Wednesday, February 06, 2008

Wax Myrtle

This week's plant and the third sign encountered along the boardwalk at the Audubon Center at Francis Beidler Forest is the Wax Myrtle (Myrica cerifera). This plant can grow as a shrub a few feet off the ground or up to a 25-foot tall tree.

According to Richard D. Porcher and Douglas A. Rayner in A Guide to the Wildflowers of South Carolina, "Myrtle Beach, SC, gets its name from this plant. The berries are covered with wax that was/is used to make fragrant candles. The wax may be irritating to some people. Wax myrtle is planted as an ornamental. The powdered root bark was an ingredient in 'composition powder' once used as a folk remedy for chills and colds; the root bark was used to make an astringent tea and emetic." For all those out there competing in QUEST or Quiz Bowl, "emetic" is something taken to induce vomitting. However, between August and October, the small, whitish-blue berries are a crowd favorite with the Yellow-rumped Warbler (Dendroica coronata) community!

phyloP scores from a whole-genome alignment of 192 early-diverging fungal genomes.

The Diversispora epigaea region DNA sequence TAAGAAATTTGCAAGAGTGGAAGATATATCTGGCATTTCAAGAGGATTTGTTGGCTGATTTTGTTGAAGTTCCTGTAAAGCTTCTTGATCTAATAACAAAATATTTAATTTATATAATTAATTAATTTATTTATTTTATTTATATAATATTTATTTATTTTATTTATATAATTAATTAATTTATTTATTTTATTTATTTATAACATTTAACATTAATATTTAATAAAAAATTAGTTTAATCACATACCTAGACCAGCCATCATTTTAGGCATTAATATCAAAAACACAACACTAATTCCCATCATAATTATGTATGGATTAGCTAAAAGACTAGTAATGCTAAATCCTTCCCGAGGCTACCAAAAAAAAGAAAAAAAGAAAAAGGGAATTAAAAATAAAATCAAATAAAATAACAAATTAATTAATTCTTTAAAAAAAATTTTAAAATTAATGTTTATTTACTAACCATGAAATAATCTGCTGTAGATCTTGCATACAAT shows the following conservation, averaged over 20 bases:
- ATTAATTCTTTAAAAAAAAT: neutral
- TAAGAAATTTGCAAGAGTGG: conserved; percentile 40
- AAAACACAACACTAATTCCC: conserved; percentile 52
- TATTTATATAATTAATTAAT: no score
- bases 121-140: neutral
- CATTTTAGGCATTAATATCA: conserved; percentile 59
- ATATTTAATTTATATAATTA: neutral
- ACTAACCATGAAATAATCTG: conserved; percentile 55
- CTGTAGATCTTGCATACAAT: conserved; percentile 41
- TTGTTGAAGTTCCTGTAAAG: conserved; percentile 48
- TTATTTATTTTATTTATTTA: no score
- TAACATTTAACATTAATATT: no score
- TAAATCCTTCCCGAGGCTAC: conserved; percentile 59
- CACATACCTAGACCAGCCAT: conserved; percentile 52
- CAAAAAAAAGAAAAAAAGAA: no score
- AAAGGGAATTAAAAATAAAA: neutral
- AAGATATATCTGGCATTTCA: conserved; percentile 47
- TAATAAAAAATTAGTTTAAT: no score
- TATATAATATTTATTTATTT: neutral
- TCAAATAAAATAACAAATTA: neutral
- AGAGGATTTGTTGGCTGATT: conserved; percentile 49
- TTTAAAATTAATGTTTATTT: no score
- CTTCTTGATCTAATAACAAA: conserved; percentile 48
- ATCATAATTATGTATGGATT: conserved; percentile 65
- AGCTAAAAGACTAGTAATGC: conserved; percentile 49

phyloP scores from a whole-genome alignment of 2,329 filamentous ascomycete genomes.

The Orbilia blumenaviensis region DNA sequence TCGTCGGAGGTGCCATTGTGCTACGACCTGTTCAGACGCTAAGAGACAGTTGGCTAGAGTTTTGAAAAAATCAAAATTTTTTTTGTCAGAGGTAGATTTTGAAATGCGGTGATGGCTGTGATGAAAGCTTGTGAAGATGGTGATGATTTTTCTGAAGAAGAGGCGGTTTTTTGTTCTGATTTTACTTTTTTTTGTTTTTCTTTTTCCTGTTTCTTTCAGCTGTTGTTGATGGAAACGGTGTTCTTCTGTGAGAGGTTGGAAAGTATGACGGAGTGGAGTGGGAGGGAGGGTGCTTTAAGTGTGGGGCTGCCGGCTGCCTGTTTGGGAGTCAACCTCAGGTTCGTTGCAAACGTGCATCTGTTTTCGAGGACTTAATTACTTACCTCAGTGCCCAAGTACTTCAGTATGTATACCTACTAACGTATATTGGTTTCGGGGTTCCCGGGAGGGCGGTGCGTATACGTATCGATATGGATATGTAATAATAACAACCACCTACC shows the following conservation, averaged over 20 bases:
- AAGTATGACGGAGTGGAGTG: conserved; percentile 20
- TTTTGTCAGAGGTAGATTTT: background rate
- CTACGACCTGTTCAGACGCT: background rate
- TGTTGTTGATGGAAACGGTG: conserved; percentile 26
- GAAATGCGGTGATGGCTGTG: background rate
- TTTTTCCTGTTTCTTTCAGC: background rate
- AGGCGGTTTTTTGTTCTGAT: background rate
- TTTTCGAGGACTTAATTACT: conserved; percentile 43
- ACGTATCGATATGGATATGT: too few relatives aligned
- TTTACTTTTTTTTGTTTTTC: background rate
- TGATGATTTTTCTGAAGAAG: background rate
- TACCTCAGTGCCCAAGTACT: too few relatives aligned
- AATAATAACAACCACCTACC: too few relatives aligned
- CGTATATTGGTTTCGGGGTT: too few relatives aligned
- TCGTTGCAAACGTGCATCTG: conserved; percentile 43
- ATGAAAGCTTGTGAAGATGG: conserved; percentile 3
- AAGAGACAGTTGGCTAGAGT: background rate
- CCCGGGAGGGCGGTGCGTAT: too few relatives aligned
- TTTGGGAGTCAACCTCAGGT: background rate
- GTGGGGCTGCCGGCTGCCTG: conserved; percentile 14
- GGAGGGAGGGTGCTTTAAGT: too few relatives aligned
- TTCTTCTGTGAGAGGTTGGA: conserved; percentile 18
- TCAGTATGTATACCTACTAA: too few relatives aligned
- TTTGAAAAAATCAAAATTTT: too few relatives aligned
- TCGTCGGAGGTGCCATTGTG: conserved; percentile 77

From The Birder's Handbook: A Field Guide to the Natural History of North American Birds (P. R. Ehrlich, D. S. Dobkn, and D. Wheye; p. 519), "Many berries, such as those of wax myrtle and bayberry bushes, have a waxy coating. Waxes are a chemical grab-bag of waterproof organic materials that are solid at room temperature. Few animals can digest them, but some birds can turn the trick." One of those birds is the Yellow-rumped Warbler. "Recent investigations have shown that Yellow-rumped Warblers have evolved the appropriate enzymes to diges wax. This ability is probably why Yellow-rumped Warblers can overwinter farterh north than most wood warblers; Yellow-rumps can gain energy from the coatings of berries that are indigestible to the others."

There are plenty of Yellow-rumped Warblers in our area this time of year and can be identified by the distinctive yellow patch on their rump (between the back and the tail). Now you know another bird that you can identify during next week's Great Backyard Bird Count!

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